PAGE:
HC Deb 09 June 1964 vol 696 cc234-5
Q3. Mr. Mulley

asked the Prime Minister what arrangements he has made to co-ordinate the views of the Foreign Office and Ministry of Defence in putting forward alternative proposals for a multilateral nuclear force within the North Atlantic Treaty Organisation Study Group.

The Prime Minister

There is already effective co-ordination between the two Departments, and no special arrangements were necessary in this case.

Mr. Mulley

May we assume from the Prime Minister's Answer that the respective views of the Foreign Office and the Ministry of Defence are now reconciled about the multilateral force, and can he say which one prevailed? Secondly, will he confirm that there has been no commitment by Her Majesty's Government to participate in the proposed force? Is not there a danger that by putting forward proposals they will be construed by our allies as an acceptance, in principle, of that force, and a commitment to participate in it should it be set up?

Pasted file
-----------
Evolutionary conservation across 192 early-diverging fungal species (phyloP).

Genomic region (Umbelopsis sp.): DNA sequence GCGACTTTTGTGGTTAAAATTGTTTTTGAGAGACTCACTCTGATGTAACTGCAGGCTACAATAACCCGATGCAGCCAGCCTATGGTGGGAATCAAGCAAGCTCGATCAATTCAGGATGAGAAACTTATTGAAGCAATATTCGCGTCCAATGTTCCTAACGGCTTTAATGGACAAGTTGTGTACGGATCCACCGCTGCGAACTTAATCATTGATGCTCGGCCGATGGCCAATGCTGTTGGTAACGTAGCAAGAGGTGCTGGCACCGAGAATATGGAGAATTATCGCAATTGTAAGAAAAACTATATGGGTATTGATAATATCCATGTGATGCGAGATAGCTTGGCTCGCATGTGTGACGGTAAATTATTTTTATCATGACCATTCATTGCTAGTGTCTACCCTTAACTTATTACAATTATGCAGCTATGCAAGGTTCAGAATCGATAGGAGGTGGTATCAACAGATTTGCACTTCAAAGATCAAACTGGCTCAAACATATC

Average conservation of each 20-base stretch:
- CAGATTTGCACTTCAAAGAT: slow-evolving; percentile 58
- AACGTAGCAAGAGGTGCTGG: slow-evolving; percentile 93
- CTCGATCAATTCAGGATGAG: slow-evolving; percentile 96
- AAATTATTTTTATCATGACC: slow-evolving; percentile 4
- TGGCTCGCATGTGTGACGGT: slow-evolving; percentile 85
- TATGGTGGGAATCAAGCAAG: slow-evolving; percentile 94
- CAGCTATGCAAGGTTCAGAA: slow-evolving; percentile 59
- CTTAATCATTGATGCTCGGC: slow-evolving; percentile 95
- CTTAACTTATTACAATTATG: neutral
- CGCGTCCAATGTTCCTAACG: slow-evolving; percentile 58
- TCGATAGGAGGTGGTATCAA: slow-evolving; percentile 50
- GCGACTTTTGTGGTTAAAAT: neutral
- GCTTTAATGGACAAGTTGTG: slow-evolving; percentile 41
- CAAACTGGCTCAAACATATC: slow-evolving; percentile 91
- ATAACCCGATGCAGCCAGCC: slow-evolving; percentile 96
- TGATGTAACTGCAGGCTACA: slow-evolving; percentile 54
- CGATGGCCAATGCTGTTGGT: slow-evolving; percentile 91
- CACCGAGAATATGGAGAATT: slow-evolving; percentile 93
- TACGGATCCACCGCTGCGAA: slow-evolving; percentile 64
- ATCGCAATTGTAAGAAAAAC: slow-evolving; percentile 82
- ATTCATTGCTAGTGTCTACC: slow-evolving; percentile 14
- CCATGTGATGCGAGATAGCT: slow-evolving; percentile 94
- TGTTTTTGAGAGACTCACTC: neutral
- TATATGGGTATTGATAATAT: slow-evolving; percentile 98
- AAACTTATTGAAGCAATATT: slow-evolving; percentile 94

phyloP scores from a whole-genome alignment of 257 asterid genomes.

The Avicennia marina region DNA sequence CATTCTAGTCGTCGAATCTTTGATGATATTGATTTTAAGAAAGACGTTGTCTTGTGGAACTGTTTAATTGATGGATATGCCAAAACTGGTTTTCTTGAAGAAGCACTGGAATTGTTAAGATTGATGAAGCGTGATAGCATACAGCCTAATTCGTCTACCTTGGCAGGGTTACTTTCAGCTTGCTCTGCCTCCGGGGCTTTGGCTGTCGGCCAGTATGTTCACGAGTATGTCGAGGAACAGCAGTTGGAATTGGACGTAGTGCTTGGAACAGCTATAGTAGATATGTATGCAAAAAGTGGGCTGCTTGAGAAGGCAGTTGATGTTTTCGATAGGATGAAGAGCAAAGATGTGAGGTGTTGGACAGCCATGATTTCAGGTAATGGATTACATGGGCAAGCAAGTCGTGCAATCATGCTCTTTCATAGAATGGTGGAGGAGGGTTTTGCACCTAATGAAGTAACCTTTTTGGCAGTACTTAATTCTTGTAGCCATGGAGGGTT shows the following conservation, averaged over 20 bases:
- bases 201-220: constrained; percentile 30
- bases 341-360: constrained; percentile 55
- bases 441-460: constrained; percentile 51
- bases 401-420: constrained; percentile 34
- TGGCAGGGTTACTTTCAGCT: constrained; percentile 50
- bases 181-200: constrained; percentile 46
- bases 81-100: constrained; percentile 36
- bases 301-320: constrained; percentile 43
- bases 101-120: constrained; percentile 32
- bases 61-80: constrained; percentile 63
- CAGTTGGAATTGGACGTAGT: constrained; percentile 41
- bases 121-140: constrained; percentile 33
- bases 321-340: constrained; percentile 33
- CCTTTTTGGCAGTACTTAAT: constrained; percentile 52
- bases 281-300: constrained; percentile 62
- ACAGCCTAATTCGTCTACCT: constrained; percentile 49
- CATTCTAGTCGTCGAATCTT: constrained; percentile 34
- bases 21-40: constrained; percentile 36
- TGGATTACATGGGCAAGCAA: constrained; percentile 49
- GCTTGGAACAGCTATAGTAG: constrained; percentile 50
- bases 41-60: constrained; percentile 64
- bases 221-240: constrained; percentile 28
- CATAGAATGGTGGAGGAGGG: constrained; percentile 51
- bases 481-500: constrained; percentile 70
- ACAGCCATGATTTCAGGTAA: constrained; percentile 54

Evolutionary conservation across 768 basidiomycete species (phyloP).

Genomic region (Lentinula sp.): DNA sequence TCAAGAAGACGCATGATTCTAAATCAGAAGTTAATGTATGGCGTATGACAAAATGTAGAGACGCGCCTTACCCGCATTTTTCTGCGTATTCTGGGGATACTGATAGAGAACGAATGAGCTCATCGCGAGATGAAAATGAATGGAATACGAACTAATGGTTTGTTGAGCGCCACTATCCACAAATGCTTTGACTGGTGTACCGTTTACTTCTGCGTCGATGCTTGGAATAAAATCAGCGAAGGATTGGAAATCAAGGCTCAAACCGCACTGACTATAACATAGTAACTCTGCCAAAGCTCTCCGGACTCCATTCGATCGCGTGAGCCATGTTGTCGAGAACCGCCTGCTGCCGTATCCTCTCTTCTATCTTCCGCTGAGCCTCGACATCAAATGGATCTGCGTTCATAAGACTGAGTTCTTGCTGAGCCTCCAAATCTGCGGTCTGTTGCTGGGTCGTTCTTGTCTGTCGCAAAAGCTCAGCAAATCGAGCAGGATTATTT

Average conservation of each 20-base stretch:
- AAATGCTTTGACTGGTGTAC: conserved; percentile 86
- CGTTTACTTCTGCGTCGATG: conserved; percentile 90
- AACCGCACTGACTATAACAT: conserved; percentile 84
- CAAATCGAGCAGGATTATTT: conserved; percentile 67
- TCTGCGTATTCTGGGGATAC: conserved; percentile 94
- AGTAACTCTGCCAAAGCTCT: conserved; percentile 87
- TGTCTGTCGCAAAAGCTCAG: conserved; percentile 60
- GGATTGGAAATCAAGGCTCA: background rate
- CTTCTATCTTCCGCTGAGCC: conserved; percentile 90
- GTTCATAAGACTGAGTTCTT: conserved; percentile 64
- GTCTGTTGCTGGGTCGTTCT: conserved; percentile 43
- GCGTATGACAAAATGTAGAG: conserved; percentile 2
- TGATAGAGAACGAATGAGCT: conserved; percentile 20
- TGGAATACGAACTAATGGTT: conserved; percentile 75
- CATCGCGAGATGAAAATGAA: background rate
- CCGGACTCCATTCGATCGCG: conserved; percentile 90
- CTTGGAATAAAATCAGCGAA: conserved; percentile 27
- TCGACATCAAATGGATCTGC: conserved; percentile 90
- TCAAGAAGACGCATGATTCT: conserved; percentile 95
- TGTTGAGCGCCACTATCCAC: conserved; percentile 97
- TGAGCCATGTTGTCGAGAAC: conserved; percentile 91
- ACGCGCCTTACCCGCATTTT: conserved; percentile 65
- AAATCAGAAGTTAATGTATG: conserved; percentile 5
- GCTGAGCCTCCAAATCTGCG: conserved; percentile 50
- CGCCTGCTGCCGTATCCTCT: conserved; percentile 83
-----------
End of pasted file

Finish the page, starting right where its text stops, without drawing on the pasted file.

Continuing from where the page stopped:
The Prime Minister

No, Sir. There is no commitment, and I do not think that by putting forward possible alternative methods we accept the principle, although I have always said that there is a lot to be said, on the political argument, in favour of this force. But, if there is to be such a force, we want to get the best military set-up. That is the wish of the Foreign Office and the Secretary of State for Defence.

Mr. Gordon Walker

Does that reply mean that the Government have not yet made up their mind whether they are for or against a multilateral force?

The Prime Minister

Nobody has made up his mind, in this Government or any other Government, because this is a matter which is being studied in Paris and Washington.